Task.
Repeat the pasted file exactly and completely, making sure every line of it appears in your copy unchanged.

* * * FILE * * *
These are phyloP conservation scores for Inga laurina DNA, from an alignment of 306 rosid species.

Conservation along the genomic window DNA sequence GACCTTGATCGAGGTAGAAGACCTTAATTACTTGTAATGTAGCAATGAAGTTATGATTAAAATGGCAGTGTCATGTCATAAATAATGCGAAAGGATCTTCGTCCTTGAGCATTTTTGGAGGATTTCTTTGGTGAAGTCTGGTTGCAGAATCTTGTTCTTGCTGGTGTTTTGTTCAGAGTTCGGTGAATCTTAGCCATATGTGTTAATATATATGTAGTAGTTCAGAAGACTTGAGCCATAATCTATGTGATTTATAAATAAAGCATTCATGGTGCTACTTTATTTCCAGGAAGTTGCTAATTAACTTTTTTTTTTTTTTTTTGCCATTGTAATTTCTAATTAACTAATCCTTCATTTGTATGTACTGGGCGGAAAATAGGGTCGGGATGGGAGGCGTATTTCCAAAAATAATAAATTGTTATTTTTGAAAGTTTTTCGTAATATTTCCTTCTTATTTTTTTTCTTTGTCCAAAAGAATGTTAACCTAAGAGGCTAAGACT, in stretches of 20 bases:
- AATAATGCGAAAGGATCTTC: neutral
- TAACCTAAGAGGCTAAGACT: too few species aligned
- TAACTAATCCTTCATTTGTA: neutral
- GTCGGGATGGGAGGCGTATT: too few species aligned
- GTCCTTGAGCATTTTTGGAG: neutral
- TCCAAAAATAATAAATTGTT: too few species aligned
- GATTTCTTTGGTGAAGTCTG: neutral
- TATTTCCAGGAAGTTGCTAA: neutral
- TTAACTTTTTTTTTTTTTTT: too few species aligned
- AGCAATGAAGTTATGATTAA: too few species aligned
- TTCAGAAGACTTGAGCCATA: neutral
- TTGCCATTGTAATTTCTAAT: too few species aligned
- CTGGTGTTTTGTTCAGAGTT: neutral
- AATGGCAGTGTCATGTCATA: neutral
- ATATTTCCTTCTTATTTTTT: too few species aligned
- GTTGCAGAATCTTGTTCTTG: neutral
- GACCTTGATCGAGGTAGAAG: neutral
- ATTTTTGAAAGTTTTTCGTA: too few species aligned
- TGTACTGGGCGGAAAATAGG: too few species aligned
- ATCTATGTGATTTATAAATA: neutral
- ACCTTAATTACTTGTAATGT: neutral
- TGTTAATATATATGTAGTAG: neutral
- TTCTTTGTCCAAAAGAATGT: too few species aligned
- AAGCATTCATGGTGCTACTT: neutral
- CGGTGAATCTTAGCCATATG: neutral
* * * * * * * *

These are phyloP conservation scores for Inga laurina DNA, from an alignment of 306 rosid species.

Conservation along the genomic window DNA sequence GACCTTGATCGAGGTAGAAGACCTTAATTACTTGTAATGTAGCAATGAAGTTATGATTAAAATGGCAGTGTCATGTCATAAATAATGCGAAAGGATCTTCGTCCTTGAGCATTTTTGGAGGATTTCTTTGGTGAAGTCTGGTTGCAGAATCTTGTTCTTGCTGGTGTTTTGTTCAGAGTTCGGTGAATCTTAGCCATATGTGTTAATATATATGTAGTAGTTCAGAAGACTTGAGCCATAATCTATGTGATTTATAAATAAAGCATTCATGGTGCTACTTTATTTCCAGGAAGTTGCTAATTAACTTTTTTTTTTTTTTTTTGCCATTGTAATTTCTAATTAACTAATCCTTCATTTGTATGTACTGGGCGGAAAATAGGGTCGGGATGGGAGGCGTATTTCCAAAAATAATAAATTGTTATTTTTGAAAGTTTTTCGTAATATTTCCTTCTTATTTTTTTTCTTTGTCCAAAAGAATGTTAACCTAAGAGGCTAAGACT, in stretches of 20 bases:
- AATAATGCGAAAGGATCTTC: neutral
- TAACCTAAGAGGCTAAGACT: too few species aligned
- TAACTAATCCTTCATTTGTA: neutral
- GTCGGGATGGGAGGCGTATT: too few species aligned
- GTCCTTGAGCATTTTTGGAG: neutral
- TCCAAAAATAATAAATTGTT: too few species aligned
- GATTTCTTTGGTGAAGTCTG: neutral
- TATTTCCAGGAAGTTGCTAA: neutral
- TTAACTTTTTTTTTTTTTTT: too few species aligned
- AGCAATGAAGTTATGATTAA: too few species aligned
- TTCAGAAGACTTGAGCCATA: neutral
- TTGCCATTGTAATTTCTAAT: too few species aligned
- CTGGTGTTTTGTTCAGAGTT: neutral
- AATGGCAGTGTCATGTCATA: neutral
- ATATTTCCTTCTTATTTTTT: too few species aligned
- GTTGCAGAATCTTGTTCTTG: neutral
- GACCTTGATCGAGGTAGAAG: neutral
- ATTTTTGAAAGTTTTTCGTA: too few species aligned
- TGTACTGGGCGGAAAATAGG: too few species aligned
- ATCTATGTGATTTATAAATA: neutral
- ACCTTAATTACTTGTAATGT: neutral
- TGTTAATATATATGTAGTAG: neutral
- TTCTTTGTCCAAAAGAATGT: too few species aligned
- AAGCATTCATGGTGCTACTT: neutral
- CGGTGAATCTTAGCCATATG: neutral